The Court v COVID-19
In response to the COVID-19 pandemic, like many other Courts, the NSW Land and Environment Court (LEC) has released a new policy. The ‘COVID-19 Pandemic Arrangements Policy’ (COVID-19 Policy), which commenced on 23 March 2020, provides alternative arrangements that seek to address some of the challenges presented by the new social distancing restrictions, whilst still aiming to ensure, where possible, matters before the Court are able to proceed in a procedurally fair and timely, yet safe manner.
Having regard to the COVID-19 Policy (which we note was introduced prior to the Government’s restrictions introduced on 29 March 2020 which specify that most indoor and outdoor non-essential gatherings are to be limited to 2 people) and the latest Government mandated social distancing restrictions, this article provides some insight into key challenges parties are facing.
Conciliation conferences and hearing dates postponed?
For the majority of Class 1 Development appeals and Class 3 compulsory acquisition matters that go before the LEC, on-site inspections are mandatory and take place at the beginning of conciliation conferences and hearings. During the on-site inspection, any oral objections from residents relating to the matter are heard at this time as well.
In light of the current social distancing requirements, the Court has been arranging call overs so that parties to those proceedings listed before the Court before September 2020, can consider whether allocated conciliation conferences or hearings can be conducted via telephone or other suitable arrangements are able to be made. If it is determined that the matter cannot proceed due to COVID-19 restrictions, the listing date will be vacated and the matter will be listed for further directions. Unsurprisingly, this is a cause for concern for many parties, particularly for those whose matters have been before the Court since as early 2019 and are still yet to be heard.
The possibility that such matters may be further adjourned begs the question for many, is an on-site inspection really necessary for all matters? Unsurprisingly, many parties are struggling to reach agreement on this question.
While some parties are confident alternative arrangements can be made (and should be made in an effort to preserve current hearing dates), others are less convinced. Although photographs and/or video footage of a site may suffice in certain cases, depending on the contentions in dispute between the parties, the utility of an on-site inspection cannot often be so easily done away with.
Noting that one of the Court’s key priorities is ensuring procedural fairness, if there is any chance of this being undermined, a matter is likely to be relisted for a later date when the COVID-19 restrictions are expected to be lifted.
Cross-examination… via telephone?
The COVID-19 Policy requires parties to consider whether cross-examination of any witness called by the other party is necessary, or whether the object of cross-examination could be achieved by other means, such as by providing further written evidence of another witness called by the party.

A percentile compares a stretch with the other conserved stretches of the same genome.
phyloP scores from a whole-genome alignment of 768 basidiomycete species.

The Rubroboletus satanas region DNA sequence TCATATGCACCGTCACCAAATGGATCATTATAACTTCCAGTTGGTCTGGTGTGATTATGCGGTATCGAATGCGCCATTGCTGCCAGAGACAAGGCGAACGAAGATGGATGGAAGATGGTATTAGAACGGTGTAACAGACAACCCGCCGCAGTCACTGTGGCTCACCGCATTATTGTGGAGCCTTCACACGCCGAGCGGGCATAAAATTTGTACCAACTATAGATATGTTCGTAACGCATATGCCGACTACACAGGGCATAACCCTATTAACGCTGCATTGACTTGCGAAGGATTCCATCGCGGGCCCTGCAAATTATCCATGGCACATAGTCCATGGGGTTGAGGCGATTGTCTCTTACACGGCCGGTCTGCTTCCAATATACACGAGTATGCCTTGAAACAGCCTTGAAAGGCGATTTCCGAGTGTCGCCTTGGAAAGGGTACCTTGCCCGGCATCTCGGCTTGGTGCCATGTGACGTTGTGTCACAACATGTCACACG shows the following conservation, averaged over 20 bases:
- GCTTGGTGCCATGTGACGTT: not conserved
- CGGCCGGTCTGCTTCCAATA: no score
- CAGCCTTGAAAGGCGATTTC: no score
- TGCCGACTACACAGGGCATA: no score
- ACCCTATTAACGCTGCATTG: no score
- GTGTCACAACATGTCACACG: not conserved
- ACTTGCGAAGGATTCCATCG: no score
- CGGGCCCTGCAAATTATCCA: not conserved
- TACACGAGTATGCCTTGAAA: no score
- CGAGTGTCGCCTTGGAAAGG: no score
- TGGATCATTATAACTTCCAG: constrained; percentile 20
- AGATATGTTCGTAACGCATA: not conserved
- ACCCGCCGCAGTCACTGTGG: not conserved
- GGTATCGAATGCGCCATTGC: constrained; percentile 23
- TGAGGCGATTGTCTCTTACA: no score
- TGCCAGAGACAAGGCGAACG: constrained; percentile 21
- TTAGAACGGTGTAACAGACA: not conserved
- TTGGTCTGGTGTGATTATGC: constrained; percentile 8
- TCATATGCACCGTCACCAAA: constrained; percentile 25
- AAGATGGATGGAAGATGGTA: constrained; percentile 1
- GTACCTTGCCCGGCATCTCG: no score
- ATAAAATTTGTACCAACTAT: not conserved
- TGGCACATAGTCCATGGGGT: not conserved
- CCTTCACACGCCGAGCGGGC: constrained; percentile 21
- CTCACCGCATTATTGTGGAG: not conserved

Parties have also been asked to consider whether any cross-examination that is necessary can be conducted by telephone.
While fruitful discussions may be had over the telephone in the context of conciliation conferences and mediations, the effectiveness and utility of cross-examination taking place over the phone in a contested hearing (particularly in the absence of video conferencing software) may be questioned. This will be entirely dependent on the number and nature of contentions in dispute and must be considered on a case by case basis. In most instances, we expect the impracticality of undertaking cross-examination over the phone will be another cause for more matters being relisted before the Court later in the year.
Less ‘reading the room’ and more ‘reading your phone/emails’
Noting that legal practitioners are no longer in a position where they can ‘read the room’ or look to their client for an instructive nod or shake of the head, having an alternative line of communication with a client during a telephone conciliation conference or hearing is beneficial for everyone involved.
If instructions can be sought in relation to all likely scenarios that may eventuate during the hearing of a matter, this will assist in ensuring the matter progresses as smoothly as possible.
Prior to COVID-19, parties would be able to discreetly whisper to one another or have break away discussions in conference rooms to discuss confidential matters and clarify instructions. For many matters before the Court this is no longer possible. Instead, instructions must be clarified either via email, text or using another phone. With this in mind, in the event that practitioners need to consult with their client or experts during the course of a conciliation conference or hearing, knowing where the “mute” button is located is likely to save many from confusion and embarrassment.
As always, preparedness and forward thinking is key.
Should you require advice or assistance in any planning and environment law related matters, the Planning and Environment team at McCullough Robertson is ready and available to assist you during this time.
This publication covers legal and technical issues in a general way. It is not designed to express opinions on specific cases. It is intended for information purposes only and should not be regarded as legal advice. Further advice should be obtained before taking action on any issue dealt with in this publication.